I feel privileged to have experienced the heyday of radio in the 1940s. Although radio was still important into the 1950s, it no longer had the excitement and wonder of a new media. And, too, I was older by then and not as impressionable.
The magic for me was in the radio itself. This was a guy thing—my sister’s interest stopped at listening to “Let’s Pretend” on Saturday mornings. Our radio was a mahogany-veneered Philco console in the corner of our living room that some jokingly called “the talking furniture.”
On a typical winter evening all that could be seen was the radio’s yellow dial glowing in the dark corner. The only other light came from a dim bridge lamp on the far side of the room that someone was reading by and from light spilling out of the kitchen doorway on the other side of the dark, adjoining dining room. Electricity was not something to be squandered.
I liked to slide in behind the radio in the darkness and look at the electronics that were right at my eye-level. From the back, it seemed alive, like a purring cat, with its radiating heat and low sixty-cycle hum. The muffled sound of the broadcast itself came from the loudspeaker in the section below and seemed detached from what I was seeing.
The electrical parts were protected (or I was protected from the parts) by nothing but a stiff piece of cardboard with large cut-outs and many inch-wide holes to let the heat escape, but this also let in quantities of dust attracted by the static electricity. As I brought my face close to the holes I could feel the heat on my eyes and smell the hot dust with faint overtones of Bakelite. It is still perfume to me. If you have smelled the back of a radio—all radios smelled the same— you know.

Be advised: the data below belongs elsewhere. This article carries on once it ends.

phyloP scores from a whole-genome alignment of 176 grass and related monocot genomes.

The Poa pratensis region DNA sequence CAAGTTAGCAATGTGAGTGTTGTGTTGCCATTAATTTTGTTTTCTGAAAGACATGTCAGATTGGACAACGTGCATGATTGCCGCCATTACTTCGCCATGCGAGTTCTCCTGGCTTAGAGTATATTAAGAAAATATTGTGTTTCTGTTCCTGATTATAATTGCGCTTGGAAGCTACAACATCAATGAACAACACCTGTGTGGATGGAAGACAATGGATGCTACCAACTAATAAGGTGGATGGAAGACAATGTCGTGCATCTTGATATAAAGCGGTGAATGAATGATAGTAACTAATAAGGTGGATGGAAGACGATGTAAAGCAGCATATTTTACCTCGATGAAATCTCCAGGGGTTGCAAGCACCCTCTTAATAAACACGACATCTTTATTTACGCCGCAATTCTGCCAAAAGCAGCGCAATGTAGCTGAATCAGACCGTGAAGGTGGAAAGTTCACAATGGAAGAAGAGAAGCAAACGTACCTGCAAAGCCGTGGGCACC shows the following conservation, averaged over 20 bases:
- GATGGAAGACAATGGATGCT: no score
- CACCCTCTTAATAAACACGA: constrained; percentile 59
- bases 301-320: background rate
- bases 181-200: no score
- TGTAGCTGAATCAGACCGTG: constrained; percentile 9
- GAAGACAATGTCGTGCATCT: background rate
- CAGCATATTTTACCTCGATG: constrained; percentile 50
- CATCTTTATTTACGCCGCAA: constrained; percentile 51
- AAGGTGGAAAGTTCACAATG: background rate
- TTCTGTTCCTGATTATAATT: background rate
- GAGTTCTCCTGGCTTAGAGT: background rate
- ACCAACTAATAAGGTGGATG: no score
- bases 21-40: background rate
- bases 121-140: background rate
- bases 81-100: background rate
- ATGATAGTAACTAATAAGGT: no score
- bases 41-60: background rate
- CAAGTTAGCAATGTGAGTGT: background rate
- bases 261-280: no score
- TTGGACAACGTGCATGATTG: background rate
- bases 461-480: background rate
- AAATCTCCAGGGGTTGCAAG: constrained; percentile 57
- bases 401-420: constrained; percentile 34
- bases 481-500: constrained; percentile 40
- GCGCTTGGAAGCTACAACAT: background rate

The tiny cathodes inside the tubes glowed bright cherry-red like shining windows of a distant cityscape in the night, and you could see the incredible intricacy of these tiny structures protected under glass, made as precisely as the inner workings of my grandfather’s pocket watch. Even the glass of the tubes were a work of art, gracefully expanding toward the top, then arching over and up again to form a small dome. Some tubes were large, some were shielded with metal cylinders reaching almost to their tops, and some were in matched pairs. Etched into their sides were cryptic identification numbers—6SJ7 designated a common audio amplifier tube—and some had a separate metal connection fused into the top of the dome. No skyscraper was more beautiful.
On the far side of the tubes were the curious plates of the tuning capacitor, about ten half-circles of metal that rotated between ten other fixed half-circles of metal (so close, yet not touching) positioned right behind and directly rotated by the tuning knob on the front. Above them was the circular dial that turned in unison with the plates by a dusty cord looping over several pulleys and knotted to a spring to keep it taut. All of this was dimly lit by light leaking from around the shielded bulb of the dial.
The dial itself was carefully and beautifully designed to convey a sense of precision. The illuminating bulb shone through two translucent sheets. The first stationary one had a cut-out of an arrow and the second rotating one was marked in black with the frequency scale. The result seen from the front was a small square showing curving black numbers and tick marks on an evenly glowing yellow background with a bright yellow arrow pointing to the exact frequency tuned in. The scale was logarithmic, so the tick marks became progressively closer as the frequencies rose, and this added to the sense of precision. The space above 160 was marked “Police Calls,” but I never heard any.
Coming from the back was a bare antenna wire that I knew was copper but so tarnished it looked like lead. I could trace the wire up the wall behind me and out the bottom of a small window near the ceiling that closed tightly against it. I knew from other times this was the same wire that came out of the window high above our driveway, stretching along the outside wall, carefully held away from the stucco by white ceramic supports, and then jumping off in a graceful, hanging arc to the peak of our garage roof at the rear of our backyard.
Somehow, during the black, winter nights, these were all working together to capture the sounds of big bands, comedians, and audience laughter occurring at that very moment in big cities hundreds of miles away, events that somehow interacted with that ice-covered wire swinging in the freezing wind.